Thomson Reuters Releases Guide for Assisting with Tax-Related ID Theft
Thomson Reuters released a special report, What to Do If Your Client is a Victim of Tax-Related Identity Theft, providing guidance for tax professionals advising victims of ID theft.
Thomson Reuters cites a September 27, 2015 Bureau of Justice Statistics press release finding that 17.6 million U.S. residents age 16 or older were victims of at least one incident of identity theft in 2014, compared to 16.6 million in 2012. And according to a 2016 IRS report, more than 1.3 million taxpayers’ accounts had been targeted and 724,000 were fraudulently accessed for ID theft.
“There is no doubt that tax-related identity theft will continue for the foreseeable future,” stated Trenda Hackett, technical editor with the Tax & Accounting business of Thomson Reuters and author of the report. “As your client’s trusted advisor, knowing how to advise and navigate them through the resolution process is a great way to demonstrate value.”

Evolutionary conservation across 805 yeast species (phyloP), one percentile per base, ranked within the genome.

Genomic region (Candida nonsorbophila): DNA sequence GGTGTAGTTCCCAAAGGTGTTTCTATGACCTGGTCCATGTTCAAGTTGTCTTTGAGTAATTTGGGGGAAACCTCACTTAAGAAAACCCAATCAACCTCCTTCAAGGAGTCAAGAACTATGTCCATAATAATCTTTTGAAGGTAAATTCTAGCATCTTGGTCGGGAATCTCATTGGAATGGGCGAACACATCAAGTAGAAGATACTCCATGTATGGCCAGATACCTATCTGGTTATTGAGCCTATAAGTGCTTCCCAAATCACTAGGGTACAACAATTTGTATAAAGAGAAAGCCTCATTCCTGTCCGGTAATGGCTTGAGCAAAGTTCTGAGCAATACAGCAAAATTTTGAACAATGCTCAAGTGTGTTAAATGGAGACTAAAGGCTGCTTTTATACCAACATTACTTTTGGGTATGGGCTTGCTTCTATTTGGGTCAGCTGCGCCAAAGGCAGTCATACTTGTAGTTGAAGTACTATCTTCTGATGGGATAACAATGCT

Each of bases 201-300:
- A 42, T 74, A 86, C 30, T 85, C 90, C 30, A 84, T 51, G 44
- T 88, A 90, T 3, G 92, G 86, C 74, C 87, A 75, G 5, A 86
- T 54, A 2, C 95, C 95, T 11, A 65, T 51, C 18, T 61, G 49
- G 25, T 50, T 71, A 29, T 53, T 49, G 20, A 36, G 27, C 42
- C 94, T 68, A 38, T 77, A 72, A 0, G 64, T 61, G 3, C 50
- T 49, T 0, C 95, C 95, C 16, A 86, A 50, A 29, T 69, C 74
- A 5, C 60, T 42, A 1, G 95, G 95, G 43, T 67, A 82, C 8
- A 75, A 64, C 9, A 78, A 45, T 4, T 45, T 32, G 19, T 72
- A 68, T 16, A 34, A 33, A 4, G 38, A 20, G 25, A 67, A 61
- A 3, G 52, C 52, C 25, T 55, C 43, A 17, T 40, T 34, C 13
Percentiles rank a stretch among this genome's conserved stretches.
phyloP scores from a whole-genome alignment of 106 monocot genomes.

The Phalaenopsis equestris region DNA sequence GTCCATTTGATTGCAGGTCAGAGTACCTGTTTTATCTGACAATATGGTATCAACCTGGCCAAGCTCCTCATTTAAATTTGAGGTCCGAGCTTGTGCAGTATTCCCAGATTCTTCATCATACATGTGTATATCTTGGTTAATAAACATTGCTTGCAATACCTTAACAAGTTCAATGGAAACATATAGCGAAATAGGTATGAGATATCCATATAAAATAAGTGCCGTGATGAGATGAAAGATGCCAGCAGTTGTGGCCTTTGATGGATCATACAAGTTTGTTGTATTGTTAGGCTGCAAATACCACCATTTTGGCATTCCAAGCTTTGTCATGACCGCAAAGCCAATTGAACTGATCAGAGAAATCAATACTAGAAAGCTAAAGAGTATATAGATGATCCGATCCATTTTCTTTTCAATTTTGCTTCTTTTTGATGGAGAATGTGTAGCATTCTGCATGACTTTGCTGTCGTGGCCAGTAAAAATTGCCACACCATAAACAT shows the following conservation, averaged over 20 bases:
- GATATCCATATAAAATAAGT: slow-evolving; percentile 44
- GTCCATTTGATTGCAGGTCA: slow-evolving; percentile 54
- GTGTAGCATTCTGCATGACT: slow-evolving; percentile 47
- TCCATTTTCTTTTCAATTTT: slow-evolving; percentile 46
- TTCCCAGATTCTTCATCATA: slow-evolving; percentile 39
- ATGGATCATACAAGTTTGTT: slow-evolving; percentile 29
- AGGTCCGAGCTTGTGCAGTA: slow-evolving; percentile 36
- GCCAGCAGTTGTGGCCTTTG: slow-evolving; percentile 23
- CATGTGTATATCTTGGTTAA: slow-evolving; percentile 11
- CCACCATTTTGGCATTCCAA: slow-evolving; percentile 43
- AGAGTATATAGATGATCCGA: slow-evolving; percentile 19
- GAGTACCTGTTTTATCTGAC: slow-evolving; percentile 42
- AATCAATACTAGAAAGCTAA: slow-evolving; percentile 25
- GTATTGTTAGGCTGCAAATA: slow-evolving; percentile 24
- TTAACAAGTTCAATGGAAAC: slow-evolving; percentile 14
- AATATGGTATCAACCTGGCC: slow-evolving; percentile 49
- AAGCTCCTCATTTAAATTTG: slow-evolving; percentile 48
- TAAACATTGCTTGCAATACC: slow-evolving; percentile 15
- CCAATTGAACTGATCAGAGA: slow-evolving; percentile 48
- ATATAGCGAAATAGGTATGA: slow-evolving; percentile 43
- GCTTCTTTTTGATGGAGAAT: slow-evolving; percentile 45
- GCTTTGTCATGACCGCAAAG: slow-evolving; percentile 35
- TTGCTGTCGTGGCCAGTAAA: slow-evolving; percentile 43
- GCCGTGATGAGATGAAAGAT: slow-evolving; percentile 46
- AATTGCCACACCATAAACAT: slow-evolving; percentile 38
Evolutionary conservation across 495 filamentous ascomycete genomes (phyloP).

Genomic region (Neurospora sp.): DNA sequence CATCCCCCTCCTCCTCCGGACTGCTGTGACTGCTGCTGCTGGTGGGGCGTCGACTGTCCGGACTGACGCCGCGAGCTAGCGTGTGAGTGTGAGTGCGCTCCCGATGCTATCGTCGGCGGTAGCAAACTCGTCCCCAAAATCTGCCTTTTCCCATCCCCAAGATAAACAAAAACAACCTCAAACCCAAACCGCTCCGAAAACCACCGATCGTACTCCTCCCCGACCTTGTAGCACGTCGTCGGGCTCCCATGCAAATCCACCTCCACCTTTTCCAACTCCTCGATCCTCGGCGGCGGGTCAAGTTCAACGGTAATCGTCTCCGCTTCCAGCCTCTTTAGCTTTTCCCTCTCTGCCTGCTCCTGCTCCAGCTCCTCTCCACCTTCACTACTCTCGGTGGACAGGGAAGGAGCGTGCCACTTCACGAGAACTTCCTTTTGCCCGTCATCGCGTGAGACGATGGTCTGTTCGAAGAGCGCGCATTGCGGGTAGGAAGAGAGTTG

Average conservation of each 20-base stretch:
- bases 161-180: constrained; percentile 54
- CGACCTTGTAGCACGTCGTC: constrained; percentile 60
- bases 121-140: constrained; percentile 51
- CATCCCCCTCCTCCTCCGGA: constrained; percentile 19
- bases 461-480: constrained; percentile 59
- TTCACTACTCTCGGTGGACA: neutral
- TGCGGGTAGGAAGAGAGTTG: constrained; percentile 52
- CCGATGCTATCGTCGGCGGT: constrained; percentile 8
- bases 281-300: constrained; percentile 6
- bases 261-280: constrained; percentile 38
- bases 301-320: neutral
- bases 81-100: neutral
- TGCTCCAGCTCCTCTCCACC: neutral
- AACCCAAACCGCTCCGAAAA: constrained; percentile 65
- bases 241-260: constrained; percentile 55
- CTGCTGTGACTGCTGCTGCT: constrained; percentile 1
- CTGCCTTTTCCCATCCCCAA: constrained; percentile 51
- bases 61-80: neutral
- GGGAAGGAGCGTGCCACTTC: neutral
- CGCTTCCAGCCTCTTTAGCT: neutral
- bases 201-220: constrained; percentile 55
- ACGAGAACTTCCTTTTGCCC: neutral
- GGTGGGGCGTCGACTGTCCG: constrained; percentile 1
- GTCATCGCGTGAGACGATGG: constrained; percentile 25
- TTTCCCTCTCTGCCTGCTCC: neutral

In addition to helping practitioners and taxpayers understand trends, tax fraud schemes and developments in identity theft, the report explains:
- The warning signs of tax-related identity theft at filing and after filing tax returns.
- Steps practitioners can take when their clients receive IRS letters 4464C, 5071C, 4883C or Notice CP01B alerting them to fraudulent returns filed on their behalf and requesting identity verification.
- Steps practitioners can take when their clients receive letter 4491C explaining that someone used their social security number to obtain employment.
- A list of what to do when a client suspects identity theft.
- What clients need to do in relation to actions the IRS takes in resolving tax-related identity theft.
- What contributes to the delays in resolving these thefts.
- When to contact the Taxpayer Advocate Service.
- How victims can request a copy of the fraudulent tax return.
The free report and supplemental client summary is available for download here.